Riyad Farid Hijab, a longtime Baath Party loyalist, has been appointed… (Louai Beshara / AFP/Getty…)
BEIRUT — Antigovernment activists accused forces loyal to Syrian President Bashar Assad of a new massacre of civilians early Thursday, even as United Nations special envoy Kofi Annan reportedly sought to create a coalition of nations to breathe new life into his flagging peace plan for Syria.
Dozens were killed by government shelling and attacks by pro-regime "thugs" in the province of Hama, according to reports by the Syrian Observatory for Human Rights, a Britain-based antigovernment group that tracks daily casualties.
The group urged United Nations monitors to rush to the town of Mazraat al Kabir and the village of Maarzaf to investigate their allegations.
Reuters news service cited antigovernment activists as saying Syrian security forces killed at least 78 people, including children. At least 12 bodies had been burned, Reuters reported.
An opposition activist told Al Jazeera, the pan-Arab satellite television network, that the killings took place in two stages: a shelling of the area and then the entry of armed militiamen who slaughtered victims with guns and knives.
It was not possible early Thursday to verify the accounts. There was no immediate response from Syrian authorities.
If true, the massacre occurred less than two weeks after the killings of more than 100 people, mostly women and children, in Houla township. Those killings prompted international condemnation of the Syrian government. Syrian authorities blamed antigovernment "armed groups" for the Houla atrocity.
Syria's government has accused the opposition of inflating casualty counts and even committing massacres in a bid to discredit the security services and Assad. The government has said such efforts have previously coincided with major addresses by Annan, who is also the Arab League special envoy for Syria.
Annan is expected to brief the U.N. Security Council on Thursday on the shaky status of his peace plan, which has been widely ignored by both sides. Annan has acknowledged being "frustrated" by his inability to halt the violence in an almost 15-month conflict that has cost more than 10,000 lives.
With his peace blueprint endangered, Annan is reportedly considering a novel proposal — creation of a new international "contact" group designed to pressure Assad to comply with his six-point plan. The proposed group is said to include Security Council permanent members — among them the U.S., Russia and China — as well as such regional powers as Turkey, Arab League nations and, most controversially, Iran.
The group would be distinct from the U.S.-backed Friends of Syria group that explicitly seeks the ouster of Assad.
Russia, a key player in the Syria debate, has apparently backed a version of the plan. On Thursday, Russian Foreign Minister Sergei Lavrov called for a new international meeting on Syria. Lavrov, speaking in Beijing, said all relevant states should attend, including Iran.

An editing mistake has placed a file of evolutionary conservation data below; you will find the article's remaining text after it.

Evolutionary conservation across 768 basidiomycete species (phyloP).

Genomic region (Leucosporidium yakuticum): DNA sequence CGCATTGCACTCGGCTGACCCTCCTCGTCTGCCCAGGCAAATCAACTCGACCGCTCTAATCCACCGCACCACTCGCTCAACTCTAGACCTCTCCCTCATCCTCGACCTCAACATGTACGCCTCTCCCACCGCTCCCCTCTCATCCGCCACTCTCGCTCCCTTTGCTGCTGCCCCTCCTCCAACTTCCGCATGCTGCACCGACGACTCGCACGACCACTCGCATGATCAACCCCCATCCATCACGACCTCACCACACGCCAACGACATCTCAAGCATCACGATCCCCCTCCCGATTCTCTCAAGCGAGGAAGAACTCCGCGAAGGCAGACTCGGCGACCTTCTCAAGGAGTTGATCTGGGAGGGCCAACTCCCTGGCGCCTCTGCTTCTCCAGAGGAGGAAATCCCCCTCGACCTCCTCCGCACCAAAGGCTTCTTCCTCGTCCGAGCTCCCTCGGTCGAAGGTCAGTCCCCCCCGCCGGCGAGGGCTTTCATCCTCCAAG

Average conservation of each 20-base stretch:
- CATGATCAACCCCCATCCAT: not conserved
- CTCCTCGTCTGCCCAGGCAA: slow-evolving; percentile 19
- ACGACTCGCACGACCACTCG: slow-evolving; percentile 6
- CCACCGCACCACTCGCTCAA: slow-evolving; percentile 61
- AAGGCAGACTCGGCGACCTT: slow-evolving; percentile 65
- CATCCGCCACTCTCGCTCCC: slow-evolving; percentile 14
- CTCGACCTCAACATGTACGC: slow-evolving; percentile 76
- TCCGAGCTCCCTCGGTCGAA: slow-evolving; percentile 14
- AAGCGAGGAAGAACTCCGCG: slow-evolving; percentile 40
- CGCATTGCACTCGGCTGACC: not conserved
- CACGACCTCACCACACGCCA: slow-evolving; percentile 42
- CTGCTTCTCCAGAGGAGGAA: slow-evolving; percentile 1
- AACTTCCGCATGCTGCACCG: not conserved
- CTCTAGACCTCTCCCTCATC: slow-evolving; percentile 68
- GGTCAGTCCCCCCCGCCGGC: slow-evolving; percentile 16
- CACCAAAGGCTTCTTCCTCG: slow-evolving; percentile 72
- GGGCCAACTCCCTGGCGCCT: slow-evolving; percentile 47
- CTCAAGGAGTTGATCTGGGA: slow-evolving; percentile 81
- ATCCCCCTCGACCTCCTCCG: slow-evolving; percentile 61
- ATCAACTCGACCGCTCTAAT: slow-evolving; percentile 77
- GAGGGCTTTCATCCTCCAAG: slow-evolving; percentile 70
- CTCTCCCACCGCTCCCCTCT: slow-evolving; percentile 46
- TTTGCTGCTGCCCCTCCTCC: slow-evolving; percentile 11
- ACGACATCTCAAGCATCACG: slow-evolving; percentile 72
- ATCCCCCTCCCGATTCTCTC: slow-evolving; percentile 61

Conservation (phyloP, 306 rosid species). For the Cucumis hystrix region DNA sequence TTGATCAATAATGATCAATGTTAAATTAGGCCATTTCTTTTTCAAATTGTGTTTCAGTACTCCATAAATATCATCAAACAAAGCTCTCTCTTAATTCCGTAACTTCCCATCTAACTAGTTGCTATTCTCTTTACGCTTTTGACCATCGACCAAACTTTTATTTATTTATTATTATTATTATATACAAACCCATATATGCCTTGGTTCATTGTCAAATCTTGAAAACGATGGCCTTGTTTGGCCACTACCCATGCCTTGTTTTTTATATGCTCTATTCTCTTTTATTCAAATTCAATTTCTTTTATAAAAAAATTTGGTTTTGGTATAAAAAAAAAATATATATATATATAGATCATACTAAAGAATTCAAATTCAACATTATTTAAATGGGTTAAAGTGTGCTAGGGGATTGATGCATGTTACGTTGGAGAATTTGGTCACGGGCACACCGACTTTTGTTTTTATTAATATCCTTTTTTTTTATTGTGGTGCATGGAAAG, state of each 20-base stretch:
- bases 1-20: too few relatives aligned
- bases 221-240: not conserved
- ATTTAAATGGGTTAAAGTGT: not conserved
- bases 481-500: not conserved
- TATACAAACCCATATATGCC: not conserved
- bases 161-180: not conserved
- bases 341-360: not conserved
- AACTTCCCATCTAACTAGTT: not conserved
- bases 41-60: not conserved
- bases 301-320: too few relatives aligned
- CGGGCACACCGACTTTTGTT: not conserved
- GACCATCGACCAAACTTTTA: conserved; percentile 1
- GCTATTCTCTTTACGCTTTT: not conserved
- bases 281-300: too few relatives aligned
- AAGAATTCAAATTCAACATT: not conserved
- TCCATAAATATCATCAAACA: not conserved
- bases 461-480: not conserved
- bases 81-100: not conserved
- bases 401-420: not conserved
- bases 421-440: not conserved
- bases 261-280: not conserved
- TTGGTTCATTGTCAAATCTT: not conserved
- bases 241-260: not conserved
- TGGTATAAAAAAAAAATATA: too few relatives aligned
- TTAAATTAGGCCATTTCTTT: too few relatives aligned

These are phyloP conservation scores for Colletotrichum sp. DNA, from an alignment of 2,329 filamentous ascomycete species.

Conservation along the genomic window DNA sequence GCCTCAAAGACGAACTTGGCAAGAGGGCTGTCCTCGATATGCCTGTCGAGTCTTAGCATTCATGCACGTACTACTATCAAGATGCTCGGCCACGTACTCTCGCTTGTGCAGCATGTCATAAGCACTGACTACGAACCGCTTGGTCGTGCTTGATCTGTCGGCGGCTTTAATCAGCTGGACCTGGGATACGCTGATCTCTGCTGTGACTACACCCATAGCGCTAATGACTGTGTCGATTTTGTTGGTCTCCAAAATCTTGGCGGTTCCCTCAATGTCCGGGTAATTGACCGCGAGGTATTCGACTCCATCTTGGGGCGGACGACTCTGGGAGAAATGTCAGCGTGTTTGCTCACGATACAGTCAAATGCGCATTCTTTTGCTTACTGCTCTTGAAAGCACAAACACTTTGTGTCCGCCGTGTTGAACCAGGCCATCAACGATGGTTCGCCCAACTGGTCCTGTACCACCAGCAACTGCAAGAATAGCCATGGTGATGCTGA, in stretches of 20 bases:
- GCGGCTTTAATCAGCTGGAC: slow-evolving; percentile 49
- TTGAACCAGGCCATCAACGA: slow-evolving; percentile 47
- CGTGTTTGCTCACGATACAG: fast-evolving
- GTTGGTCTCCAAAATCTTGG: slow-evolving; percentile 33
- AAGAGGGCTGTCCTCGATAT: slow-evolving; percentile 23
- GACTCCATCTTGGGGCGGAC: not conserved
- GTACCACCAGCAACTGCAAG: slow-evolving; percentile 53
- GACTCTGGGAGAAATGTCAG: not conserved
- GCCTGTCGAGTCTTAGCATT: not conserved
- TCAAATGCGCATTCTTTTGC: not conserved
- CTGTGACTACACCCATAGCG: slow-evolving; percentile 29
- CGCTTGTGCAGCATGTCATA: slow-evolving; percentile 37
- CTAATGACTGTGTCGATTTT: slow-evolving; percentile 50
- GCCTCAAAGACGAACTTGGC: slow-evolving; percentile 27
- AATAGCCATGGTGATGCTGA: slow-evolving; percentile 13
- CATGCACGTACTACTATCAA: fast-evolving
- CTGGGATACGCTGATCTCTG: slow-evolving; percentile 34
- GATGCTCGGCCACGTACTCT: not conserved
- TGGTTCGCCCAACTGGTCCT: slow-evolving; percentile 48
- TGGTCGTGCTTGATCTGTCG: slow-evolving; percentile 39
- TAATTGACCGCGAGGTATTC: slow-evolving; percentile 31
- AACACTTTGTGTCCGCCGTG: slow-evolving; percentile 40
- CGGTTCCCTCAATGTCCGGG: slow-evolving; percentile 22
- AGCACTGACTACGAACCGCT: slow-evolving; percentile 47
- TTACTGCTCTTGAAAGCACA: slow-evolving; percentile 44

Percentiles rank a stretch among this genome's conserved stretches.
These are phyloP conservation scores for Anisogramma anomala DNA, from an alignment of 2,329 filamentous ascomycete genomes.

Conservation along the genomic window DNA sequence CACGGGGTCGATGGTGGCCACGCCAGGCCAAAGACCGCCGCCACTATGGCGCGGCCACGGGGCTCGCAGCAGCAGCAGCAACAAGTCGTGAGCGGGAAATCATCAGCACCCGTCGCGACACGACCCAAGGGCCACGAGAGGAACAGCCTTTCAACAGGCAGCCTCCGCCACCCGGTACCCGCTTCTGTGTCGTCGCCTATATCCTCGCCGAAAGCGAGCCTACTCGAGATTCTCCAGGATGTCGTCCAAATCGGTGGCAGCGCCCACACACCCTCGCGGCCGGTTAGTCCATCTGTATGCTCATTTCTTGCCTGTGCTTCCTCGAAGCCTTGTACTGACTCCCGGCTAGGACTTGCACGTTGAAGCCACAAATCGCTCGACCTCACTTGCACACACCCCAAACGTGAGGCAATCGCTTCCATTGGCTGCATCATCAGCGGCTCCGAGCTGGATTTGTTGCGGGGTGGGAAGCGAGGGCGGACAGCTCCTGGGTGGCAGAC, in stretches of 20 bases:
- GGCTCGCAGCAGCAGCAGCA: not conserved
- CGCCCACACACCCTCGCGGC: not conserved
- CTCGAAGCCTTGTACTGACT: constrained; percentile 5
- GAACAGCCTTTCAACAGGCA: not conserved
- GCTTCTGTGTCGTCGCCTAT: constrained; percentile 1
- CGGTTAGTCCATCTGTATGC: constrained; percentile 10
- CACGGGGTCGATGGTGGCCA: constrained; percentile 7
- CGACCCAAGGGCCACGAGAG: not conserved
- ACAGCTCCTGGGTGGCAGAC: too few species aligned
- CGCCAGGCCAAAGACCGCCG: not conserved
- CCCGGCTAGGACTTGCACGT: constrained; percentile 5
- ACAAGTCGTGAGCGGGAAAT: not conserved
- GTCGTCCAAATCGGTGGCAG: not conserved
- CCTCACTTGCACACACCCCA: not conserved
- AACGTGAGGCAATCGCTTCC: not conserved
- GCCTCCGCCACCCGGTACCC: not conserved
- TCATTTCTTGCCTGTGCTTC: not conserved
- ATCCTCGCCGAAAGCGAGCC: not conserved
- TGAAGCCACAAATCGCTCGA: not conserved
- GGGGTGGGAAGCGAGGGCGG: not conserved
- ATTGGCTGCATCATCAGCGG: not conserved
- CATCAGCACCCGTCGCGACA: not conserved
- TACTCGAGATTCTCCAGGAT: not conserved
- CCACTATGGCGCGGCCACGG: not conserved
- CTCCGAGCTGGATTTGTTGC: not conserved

U.S. Secretary of State Hillary Rodham Clinton was cool to the idea of involvement by Iran, a close ally of Assad. U.S. officials have accused Iran of helping Assad devise his crackdown on protesters and armed rebels.
"It's hard to imagine inviting a country [Iran] that is stage-managing the Assad regime's assault on its people," Clinton said Wednesday during a visit to Azerbaijan.
The urgent diplomatic search for a solution underscored just how difficult a problem Syria has become for a divided international community.
"We don't have any internationally recognized group that knows exactly what the right thing to do is," Clinton said Wednesday in the former Soviet republic of Georgia during an interview with a local journalist. "Syria could fall into an even more horrible state of violence, with many more people at risk of being killed, injured and displaced. We're all trying to avoid that, but we're also trying to stop Assad and his regime from continuing their brutal assault on their own people."
There were some indications Wednesday that the Obama administration was seeking to go back to the Security Council to seek stronger measures against Assad, possibly including sanctions. Russia and China have twice vetoed Security Council resolutions condemning Assad.
U.S. Treasury Secretary Timothy F. Geithner called on world governments to use "maximum financial pressure" against Assad's regime, which is already reeling under U.S. and European Union economic sanctions.
On Wednesday, both Russia and China reaffirmed their opposition to foreign intervention in Syria or attempts to oust Assad.
"Russia and China are decisively against attempts to regulate the Syrian crisis with outside military intervention, as well as imposing a policy of regime change," the two nations said in a joint statement.
Inside Syria, opposition activists reported that at least 13 people were killed Wednesday in the second day of fierce fighting in the coastal province of Latakia, considered a government stronghold. Government troops were seeking to dislodge rebel forces from the inland town of Haffah, which had been under partial rebel occupation, opposition activists said.
And in Damascus, the capital, Assad named a longtime ruling-party loyalist, Riyad Farid Hijab, to serve as prime minister. He would help usher Assad's "reform" agenda through the newly elected parliament. Opposition activists call the reforms a sham designed to keep Assad in power and marginalize opponents. The opposition boycotted recent elections for a new constitution and a new parliament.
Times staff writer Paul Richter in Washington and special correspondent Rima Marrouch in Beirut contributed to this report.